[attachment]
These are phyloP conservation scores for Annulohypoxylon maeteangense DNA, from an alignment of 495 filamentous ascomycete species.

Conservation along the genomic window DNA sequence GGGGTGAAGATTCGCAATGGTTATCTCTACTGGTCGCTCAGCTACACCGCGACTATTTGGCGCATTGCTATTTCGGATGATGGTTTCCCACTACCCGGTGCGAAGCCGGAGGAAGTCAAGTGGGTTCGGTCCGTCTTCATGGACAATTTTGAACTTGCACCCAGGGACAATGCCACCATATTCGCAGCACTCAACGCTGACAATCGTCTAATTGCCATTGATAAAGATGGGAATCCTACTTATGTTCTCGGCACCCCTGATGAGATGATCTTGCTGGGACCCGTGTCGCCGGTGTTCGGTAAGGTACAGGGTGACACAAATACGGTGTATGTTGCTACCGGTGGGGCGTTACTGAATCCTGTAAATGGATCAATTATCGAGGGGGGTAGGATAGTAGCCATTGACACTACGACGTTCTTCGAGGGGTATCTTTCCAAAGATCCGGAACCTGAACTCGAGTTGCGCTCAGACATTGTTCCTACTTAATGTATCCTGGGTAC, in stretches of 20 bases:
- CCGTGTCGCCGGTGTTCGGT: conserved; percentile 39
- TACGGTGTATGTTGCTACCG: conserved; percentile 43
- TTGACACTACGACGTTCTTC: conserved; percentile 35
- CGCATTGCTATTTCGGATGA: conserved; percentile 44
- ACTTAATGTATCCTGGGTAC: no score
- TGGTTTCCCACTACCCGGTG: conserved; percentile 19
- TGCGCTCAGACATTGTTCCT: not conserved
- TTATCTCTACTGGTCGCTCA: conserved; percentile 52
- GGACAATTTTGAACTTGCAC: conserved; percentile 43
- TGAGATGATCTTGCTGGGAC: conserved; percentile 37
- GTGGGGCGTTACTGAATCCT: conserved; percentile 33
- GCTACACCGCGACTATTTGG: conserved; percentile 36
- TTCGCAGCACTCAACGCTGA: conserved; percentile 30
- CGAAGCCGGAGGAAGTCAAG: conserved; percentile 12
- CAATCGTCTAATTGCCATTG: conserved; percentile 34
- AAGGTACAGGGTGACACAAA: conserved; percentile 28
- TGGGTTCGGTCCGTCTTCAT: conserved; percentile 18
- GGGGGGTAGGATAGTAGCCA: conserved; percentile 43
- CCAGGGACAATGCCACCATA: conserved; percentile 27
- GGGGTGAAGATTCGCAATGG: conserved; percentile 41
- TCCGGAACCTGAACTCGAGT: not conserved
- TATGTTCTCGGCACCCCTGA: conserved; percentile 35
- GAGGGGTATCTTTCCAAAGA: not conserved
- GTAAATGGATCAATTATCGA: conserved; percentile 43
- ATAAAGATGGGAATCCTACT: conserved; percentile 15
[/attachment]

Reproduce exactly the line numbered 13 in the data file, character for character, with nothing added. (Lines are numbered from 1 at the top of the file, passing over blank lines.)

- GTGGGGCGTTACTGAATCCT: conserved; percentile 33